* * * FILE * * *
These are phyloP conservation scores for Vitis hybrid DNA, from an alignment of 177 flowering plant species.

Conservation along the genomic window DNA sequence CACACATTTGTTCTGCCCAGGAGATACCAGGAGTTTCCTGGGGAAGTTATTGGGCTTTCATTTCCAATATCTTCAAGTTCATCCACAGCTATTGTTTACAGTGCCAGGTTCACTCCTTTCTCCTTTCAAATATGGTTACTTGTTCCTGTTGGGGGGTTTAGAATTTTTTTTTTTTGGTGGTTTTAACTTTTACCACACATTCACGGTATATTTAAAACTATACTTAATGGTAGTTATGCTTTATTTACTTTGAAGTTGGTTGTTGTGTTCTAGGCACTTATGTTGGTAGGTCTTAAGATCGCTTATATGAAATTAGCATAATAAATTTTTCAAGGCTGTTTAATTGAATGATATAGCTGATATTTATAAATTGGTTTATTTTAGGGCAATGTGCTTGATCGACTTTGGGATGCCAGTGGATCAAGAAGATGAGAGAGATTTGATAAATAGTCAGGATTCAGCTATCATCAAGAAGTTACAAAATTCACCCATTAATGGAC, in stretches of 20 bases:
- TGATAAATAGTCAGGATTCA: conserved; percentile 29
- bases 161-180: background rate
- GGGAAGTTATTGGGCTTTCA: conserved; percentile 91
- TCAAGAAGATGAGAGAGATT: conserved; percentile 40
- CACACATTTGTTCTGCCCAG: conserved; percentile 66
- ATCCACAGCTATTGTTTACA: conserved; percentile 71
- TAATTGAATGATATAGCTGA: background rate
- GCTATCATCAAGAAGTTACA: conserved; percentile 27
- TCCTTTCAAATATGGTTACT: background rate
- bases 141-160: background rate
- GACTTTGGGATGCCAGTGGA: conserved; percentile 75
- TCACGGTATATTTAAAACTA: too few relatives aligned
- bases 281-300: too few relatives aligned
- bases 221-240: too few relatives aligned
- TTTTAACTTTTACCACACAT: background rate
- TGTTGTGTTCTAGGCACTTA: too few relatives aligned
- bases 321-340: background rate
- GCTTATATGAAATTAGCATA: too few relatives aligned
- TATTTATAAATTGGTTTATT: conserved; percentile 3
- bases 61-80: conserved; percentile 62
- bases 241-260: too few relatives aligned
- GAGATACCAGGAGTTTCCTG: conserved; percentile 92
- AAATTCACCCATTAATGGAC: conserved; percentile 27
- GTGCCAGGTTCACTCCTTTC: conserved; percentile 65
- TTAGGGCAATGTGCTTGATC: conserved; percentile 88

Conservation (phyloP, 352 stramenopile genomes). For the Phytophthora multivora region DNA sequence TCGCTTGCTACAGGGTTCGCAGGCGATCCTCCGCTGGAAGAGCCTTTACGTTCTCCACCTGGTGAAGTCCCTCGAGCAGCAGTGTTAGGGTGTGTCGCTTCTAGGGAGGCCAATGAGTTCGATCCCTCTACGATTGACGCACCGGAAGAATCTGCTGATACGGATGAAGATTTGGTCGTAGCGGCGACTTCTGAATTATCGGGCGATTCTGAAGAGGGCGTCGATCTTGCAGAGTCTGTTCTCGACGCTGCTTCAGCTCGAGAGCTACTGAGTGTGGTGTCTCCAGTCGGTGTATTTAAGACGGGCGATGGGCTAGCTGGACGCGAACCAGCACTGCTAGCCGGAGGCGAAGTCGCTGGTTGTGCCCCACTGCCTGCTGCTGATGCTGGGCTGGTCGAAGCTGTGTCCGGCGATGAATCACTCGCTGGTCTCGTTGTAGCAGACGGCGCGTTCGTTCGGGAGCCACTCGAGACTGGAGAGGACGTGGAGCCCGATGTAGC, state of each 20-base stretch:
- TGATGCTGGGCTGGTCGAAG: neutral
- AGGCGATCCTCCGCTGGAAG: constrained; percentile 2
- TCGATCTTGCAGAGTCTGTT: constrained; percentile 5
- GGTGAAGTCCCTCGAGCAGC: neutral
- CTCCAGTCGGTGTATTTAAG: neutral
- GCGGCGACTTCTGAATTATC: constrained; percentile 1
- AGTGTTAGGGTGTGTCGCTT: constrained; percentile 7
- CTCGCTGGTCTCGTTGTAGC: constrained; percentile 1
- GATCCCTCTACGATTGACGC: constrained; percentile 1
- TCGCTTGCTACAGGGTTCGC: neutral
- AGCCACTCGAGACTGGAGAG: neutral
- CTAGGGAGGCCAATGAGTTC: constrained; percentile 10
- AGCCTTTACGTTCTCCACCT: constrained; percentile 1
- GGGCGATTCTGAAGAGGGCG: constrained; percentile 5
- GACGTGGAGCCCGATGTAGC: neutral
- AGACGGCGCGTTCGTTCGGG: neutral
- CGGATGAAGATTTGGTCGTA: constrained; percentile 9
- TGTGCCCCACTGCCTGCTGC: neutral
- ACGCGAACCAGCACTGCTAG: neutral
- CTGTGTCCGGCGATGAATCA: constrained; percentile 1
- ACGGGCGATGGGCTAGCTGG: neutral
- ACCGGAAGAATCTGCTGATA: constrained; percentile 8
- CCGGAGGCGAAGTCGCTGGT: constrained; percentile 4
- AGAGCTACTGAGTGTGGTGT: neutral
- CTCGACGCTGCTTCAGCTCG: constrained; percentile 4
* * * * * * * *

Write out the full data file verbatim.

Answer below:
These are phyloP conservation scores for Vitis hybrid DNA, from an alignment of 177 flowering plant species.

Conservation along the genomic window DNA sequence CACACATTTGTTCTGCCCAGGAGATACCAGGAGTTTCCTGGGGAAGTTATTGGGCTTTCATTTCCAATATCTTCAAGTTCATCCACAGCTATTGTTTACAGTGCCAGGTTCACTCCTTTCTCCTTTCAAATATGGTTACTTGTTCCTGTTGGGGGGTTTAGAATTTTTTTTTTTTGGTGGTTTTAACTTTTACCACACATTCACGGTATATTTAAAACTATACTTAATGGTAGTTATGCTTTATTTACTTTGAAGTTGGTTGTTGTGTTCTAGGCACTTATGTTGGTAGGTCTTAAGATCGCTTATATGAAATTAGCATAATAAATTTTTCAAGGCTGTTTAATTGAATGATATAGCTGATATTTATAAATTGGTTTATTTTAGGGCAATGTGCTTGATCGACTTTGGGATGCCAGTGGATCAAGAAGATGAGAGAGATTTGATAAATAGTCAGGATTCAGCTATCATCAAGAAGTTACAAAATTCACCCATTAATGGAC, in stretches of 20 bases:
- TGATAAATAGTCAGGATTCA: conserved; percentile 29
- bases 161-180: background rate
- GGGAAGTTATTGGGCTTTCA: conserved; percentile 91
- TCAAGAAGATGAGAGAGATT: conserved; percentile 40
- CACACATTTGTTCTGCCCAG: conserved; percentile 66
- ATCCACAGCTATTGTTTACA: conserved; percentile 71
- TAATTGAATGATATAGCTGA: background rate
- GCTATCATCAAGAAGTTACA: conserved; percentile 27
- TCCTTTCAAATATGGTTACT: background rate
- bases 141-160: background rate
- GACTTTGGGATGCCAGTGGA: conserved; percentile 75
- TCACGGTATATTTAAAACTA: too few relatives aligned
- bases 281-300: too few relatives aligned
- bases 221-240: too few relatives aligned
- TTTTAACTTTTACCACACAT: background rate
- TGTTGTGTTCTAGGCACTTA: too few relatives aligned
- bases 321-340: background rate
- GCTTATATGAAATTAGCATA: too few relatives aligned
- TATTTATAAATTGGTTTATT: conserved; percentile 3
- bases 61-80: conserved; percentile 62
- bases 241-260: too few relatives aligned
- GAGATACCAGGAGTTTCCTG: conserved; percentile 92
- AAATTCACCCATTAATGGAC: conserved; percentile 27
- GTGCCAGGTTCACTCCTTTC: conserved; percentile 65
- TTAGGGCAATGTGCTTGATC: conserved; percentile 88

Conservation (phyloP, 352 stramenopile genomes). For the Phytophthora multivora region DNA sequence TCGCTTGCTACAGGGTTCGCAGGCGATCCTCCGCTGGAAGAGCCTTTACGTTCTCCACCTGGTGAAGTCCCTCGAGCAGCAGTGTTAGGGTGTGTCGCTTCTAGGGAGGCCAATGAGTTCGATCCCTCTACGATTGACGCACCGGAAGAATCTGCTGATACGGATGAAGATTTGGTCGTAGCGGCGACTTCTGAATTATCGGGCGATTCTGAAGAGGGCGTCGATCTTGCAGAGTCTGTTCTCGACGCTGCTTCAGCTCGAGAGCTACTGAGTGTGGTGTCTCCAGTCGGTGTATTTAAGACGGGCGATGGGCTAGCTGGACGCGAACCAGCACTGCTAGCCGGAGGCGAAGTCGCTGGTTGTGCCCCACTGCCTGCTGCTGATGCTGGGCTGGTCGAAGCTGTGTCCGGCGATGAATCACTCGCTGGTCTCGTTGTAGCAGACGGCGCGTTCGTTCGGGAGCCACTCGAGACTGGAGAGGACGTGGAGCCCGATGTAGC, state of each 20-base stretch:
- TGATGCTGGGCTGGTCGAAG: neutral
- AGGCGATCCTCCGCTGGAAG: constrained; percentile 2
- TCGATCTTGCAGAGTCTGTT: constrained; percentile 5
- GGTGAAGTCCCTCGAGCAGC: neutral
- CTCCAGTCGGTGTATTTAAG: neutral
- GCGGCGACTTCTGAATTATC: constrained; percentile 1
- AGTGTTAGGGTGTGTCGCTT: constrained; percentile 7
- CTCGCTGGTCTCGTTGTAGC: constrained; percentile 1
- GATCCCTCTACGATTGACGC: constrained; percentile 1
- TCGCTTGCTACAGGGTTCGC: neutral
- AGCCACTCGAGACTGGAGAG: neutral
- CTAGGGAGGCCAATGAGTTC: constrained; percentile 10
- AGCCTTTACGTTCTCCACCT: constrained; percentile 1
- GGGCGATTCTGAAGAGGGCG: constrained; percentile 5
- GACGTGGAGCCCGATGTAGC: neutral
- AGACGGCGCGTTCGTTCGGG: neutral
- CGGATGAAGATTTGGTCGTA: constrained; percentile 9
- TGTGCCCCACTGCCTGCTGC: neutral
- ACGCGAACCAGCACTGCTAG: neutral
- CTGTGTCCGGCGATGAATCA: constrained; percentile 1
- ACGGGCGATGGGCTAGCTGG: neutral
- ACCGGAAGAATCTGCTGATA: constrained; percentile 8
- CCGGAGGCGAAGTCGCTGGT: constrained; percentile 4
- AGAGCTACTGAGTGTGGTGT: neutral
- CTCGACGCTGCTTCAGCTCG: constrained; percentile 4